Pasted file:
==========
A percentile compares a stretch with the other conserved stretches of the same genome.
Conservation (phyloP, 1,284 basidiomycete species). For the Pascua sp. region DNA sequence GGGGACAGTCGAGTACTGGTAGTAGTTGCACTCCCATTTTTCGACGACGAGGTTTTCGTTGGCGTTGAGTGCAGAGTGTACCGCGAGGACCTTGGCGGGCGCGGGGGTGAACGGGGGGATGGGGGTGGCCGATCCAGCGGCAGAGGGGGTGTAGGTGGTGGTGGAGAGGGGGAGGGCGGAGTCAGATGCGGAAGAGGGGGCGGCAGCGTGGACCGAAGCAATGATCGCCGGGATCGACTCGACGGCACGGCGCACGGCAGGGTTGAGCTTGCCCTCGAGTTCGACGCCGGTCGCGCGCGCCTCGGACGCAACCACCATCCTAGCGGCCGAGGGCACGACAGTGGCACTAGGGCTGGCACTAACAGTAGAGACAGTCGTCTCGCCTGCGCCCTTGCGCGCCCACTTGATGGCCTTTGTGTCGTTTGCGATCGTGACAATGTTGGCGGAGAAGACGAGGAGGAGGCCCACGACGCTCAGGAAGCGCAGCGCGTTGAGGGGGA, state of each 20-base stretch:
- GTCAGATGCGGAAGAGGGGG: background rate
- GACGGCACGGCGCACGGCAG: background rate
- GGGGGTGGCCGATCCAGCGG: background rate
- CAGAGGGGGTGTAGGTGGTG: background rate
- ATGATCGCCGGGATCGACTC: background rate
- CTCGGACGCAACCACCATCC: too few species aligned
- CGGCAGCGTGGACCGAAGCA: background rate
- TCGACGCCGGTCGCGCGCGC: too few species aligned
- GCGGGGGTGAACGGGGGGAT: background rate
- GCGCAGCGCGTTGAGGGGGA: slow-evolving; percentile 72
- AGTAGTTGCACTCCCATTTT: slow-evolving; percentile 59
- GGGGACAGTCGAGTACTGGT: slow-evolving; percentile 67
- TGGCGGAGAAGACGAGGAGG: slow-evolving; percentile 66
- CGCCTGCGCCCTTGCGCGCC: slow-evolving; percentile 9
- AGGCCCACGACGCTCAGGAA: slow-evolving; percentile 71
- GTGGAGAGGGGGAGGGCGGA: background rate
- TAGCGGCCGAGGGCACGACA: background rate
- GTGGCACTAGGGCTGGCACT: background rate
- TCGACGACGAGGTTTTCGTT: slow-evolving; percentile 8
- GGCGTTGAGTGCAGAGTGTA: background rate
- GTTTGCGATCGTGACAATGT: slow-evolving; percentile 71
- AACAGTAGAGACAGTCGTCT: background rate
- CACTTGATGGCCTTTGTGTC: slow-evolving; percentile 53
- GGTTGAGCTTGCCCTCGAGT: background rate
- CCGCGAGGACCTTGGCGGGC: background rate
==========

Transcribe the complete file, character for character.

A percentile compares a stretch with the other conserved stretches of the same genome.
Conservation (phyloP, 1,284 basidiomycete species). For the Pascua sp. region DNA sequence GGGGACAGTCGAGTACTGGTAGTAGTTGCACTCCCATTTTTCGACGACGAGGTTTTCGTTGGCGTTGAGTGCAGAGTGTACCGCGAGGACCTTGGCGGGCGCGGGGGTGAACGGGGGGATGGGGGTGGCCGATCCAGCGGCAGAGGGGGTGTAGGTGGTGGTGGAGAGGGGGAGGGCGGAGTCAGATGCGGAAGAGGGGGCGGCAGCGTGGACCGAAGCAATGATCGCCGGGATCGACTCGACGGCACGGCGCACGGCAGGGTTGAGCTTGCCCTCGAGTTCGACGCCGGTCGCGCGCGCCTCGGACGCAACCACCATCCTAGCGGCCGAGGGCACGACAGTGGCACTAGGGCTGGCACTAACAGTAGAGACAGTCGTCTCGCCTGCGCCCTTGCGCGCCCACTTGATGGCCTTTGTGTCGTTTGCGATCGTGACAATGTTGGCGGAGAAGACGAGGAGGAGGCCCACGACGCTCAGGAAGCGCAGCGCGTTGAGGGGGA, state of each 20-base stretch:
- GTCAGATGCGGAAGAGGGGG: background rate
- GACGGCACGGCGCACGGCAG: background rate
- GGGGGTGGCCGATCCAGCGG: background rate
- CAGAGGGGGTGTAGGTGGTG: background rate
- ATGATCGCCGGGATCGACTC: background rate
- CTCGGACGCAACCACCATCC: too few species aligned
- CGGCAGCGTGGACCGAAGCA: background rate
- TCGACGCCGGTCGCGCGCGC: too few species aligned
- GCGGGGGTGAACGGGGGGAT: background rate
- GCGCAGCGCGTTGAGGGGGA: slow-evolving; percentile 72
- AGTAGTTGCACTCCCATTTT: slow-evolving; percentile 59
- GGGGACAGTCGAGTACTGGT: slow-evolving; percentile 67
- TGGCGGAGAAGACGAGGAGG: slow-evolving; percentile 66
- CGCCTGCGCCCTTGCGCGCC: slow-evolving; percentile 9
- AGGCCCACGACGCTCAGGAA: slow-evolving; percentile 71
- GTGGAGAGGGGGAGGGCGGA: background rate
- TAGCGGCCGAGGGCACGACA: background rate
- GTGGCACTAGGGCTGGCACT: background rate
- TCGACGACGAGGTTTTCGTT: slow-evolving; percentile 8
- GGCGTTGAGTGCAGAGTGTA: background rate
- GTTTGCGATCGTGACAATGT: slow-evolving; percentile 71
- AACAGTAGAGACAGTCGTCT: background rate
- CACTTGATGGCCTTTGTGTC: slow-evolving; percentile 53
- GGTTGAGCTTGCCCTCGAGT: background rate
- CCGCGAGGACCTTGGCGGGC: background rate